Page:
I knew they weren’t healthy, but I did it anyway


About 8 years ago I was teaching a Spinning class and feeling extremely nauseous. I thought I was going to vomit in front of the class. I hesitated to let the class know how I was feeling, but I decided to share what was going on.


Even though I was deeply ashamed, I told the class that I had eaten three doughnuts that day and thought I might vomit. Most of my students looked at me like I was crazy. Several of them told me that doughnuts aren’t healthy and that I shouldn’t eat them.


I felt like a complete idiot. Here I was a fitness teacher who “should” be a role model for health, but instead I thought I was a complete fraud. Of course I knew that doughnuts weren’t healthy.


Many of us eat foods we know aren’t good for us. It doesn’t matter how much we know about the nutritional value of food if we are using food for a non-food need.


What do I mean by a non-food need?


I can tell you for sure that when I ate those three doughnuts it wasn’t because I was hungry.


* The doughnuts gave me a temporary escape from the exhaustion of being a full-time mom.

* They gave me a chance to “be naughty” and break free of my restrictive dieting behaviors.

* They gave me satisfaction in the moment. A band-aid for my real issues.


What could I have done instead?


* Take a nap. I was seriously exhausted at this stage in my life. I never gave myself permission to nap because I thought napping was lazy. I have since learned the beauty of a 15 minute power nap.


* Sit down and slowly eat one doughnut at a time. I guarantee if I would have done this I would not have made it past the first one. The weird thing is I never really liked doughnuts. If I would have slowed down and paid attention, it would have been so easy for me to stop.


* Find another activity that would give me long lasting satisfaction such as calling a friend or going for a walk in nature.


Over the past few years I have dramatically changed my relationship to food. Yes, I went back to school and learned more about nutrition. But more importantly, I learned how to listen to my body. No matter how much I learned at school, if I still chose to ignore my bodies messages, I know I would still be stuck in a diet-and-binge cycle.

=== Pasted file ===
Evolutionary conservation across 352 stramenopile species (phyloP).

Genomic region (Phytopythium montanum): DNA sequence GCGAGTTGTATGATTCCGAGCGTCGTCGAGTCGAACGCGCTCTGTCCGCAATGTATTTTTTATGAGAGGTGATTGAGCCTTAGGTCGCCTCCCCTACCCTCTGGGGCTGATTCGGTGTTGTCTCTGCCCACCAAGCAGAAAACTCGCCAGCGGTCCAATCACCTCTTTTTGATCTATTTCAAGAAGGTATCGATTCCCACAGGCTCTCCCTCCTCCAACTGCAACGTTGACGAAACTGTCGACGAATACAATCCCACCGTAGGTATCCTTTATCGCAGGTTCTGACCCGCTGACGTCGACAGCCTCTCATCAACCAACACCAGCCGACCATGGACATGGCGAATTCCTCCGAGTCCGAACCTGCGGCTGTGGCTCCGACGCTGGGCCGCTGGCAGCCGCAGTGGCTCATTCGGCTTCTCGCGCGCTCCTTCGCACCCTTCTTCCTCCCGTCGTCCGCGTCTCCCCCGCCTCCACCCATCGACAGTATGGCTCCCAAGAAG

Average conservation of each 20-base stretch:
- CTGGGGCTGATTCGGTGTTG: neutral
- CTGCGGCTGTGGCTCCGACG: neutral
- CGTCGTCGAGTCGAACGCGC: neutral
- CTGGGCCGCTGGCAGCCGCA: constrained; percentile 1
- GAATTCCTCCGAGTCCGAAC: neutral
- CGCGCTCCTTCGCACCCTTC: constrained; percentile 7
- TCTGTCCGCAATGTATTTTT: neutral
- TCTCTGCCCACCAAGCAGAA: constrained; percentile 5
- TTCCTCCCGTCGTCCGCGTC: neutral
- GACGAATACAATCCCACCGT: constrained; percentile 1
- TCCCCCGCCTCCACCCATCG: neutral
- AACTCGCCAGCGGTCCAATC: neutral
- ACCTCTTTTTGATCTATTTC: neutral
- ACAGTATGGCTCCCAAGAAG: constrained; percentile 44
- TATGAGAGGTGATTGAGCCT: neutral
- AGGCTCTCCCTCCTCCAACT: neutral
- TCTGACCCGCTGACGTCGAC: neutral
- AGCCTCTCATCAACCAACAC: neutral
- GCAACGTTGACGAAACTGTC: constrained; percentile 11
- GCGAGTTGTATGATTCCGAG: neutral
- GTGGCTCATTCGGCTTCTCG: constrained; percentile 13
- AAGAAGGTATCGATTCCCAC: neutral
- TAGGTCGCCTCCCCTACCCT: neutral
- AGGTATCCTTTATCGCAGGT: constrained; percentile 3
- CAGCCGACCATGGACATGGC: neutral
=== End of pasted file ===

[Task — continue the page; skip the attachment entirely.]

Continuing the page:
Two great things happened after my Spinning class that day. One, I didn’t vomit. I have to say I am incredibly grateful that I was able to hold it together for class.

Two, one of my students came up and thanked me for my honesty. He assumed all fitness instructors were always healthy eaters and was relieved to hear we are all on this journey to better health together.


A lot has changed since my doughnut days. My kids sleep through the night and I learned that getting enough sleep keeps my sugar cravings away. I left the gym to become a full time Health Coach. I have transformed my relationship with my body and food and no longer struggle with the diet-and-binge cycle.


I share this story with you in hopes that you realize that no matter where you are in your relationship with food and your body, you have the ability to make a change. It all starts with letting go of judgement and getting curious about why you are making the choices you are making.


Be gentle with yourself. You are not stuck. I believe in you.

One Response to I knew they weren’t healthy, but I did it anyway

  • Stephanie says:

    Your 3 reasons totally could have been written by me. I do find that being tired increases my likelihood to eat off the charts.
    Could you go a bit more in detail of how you take care of yourself so you don’t end up at the doughnut stand?

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The way you stressed making small measurable changes, made the goal appear a lot more attainable. The way you stressed making small measurable changes, made the goal appear a lot more attainable.

Michele Potter
Director of Parks, Recreation and Culture City of Gaithersburg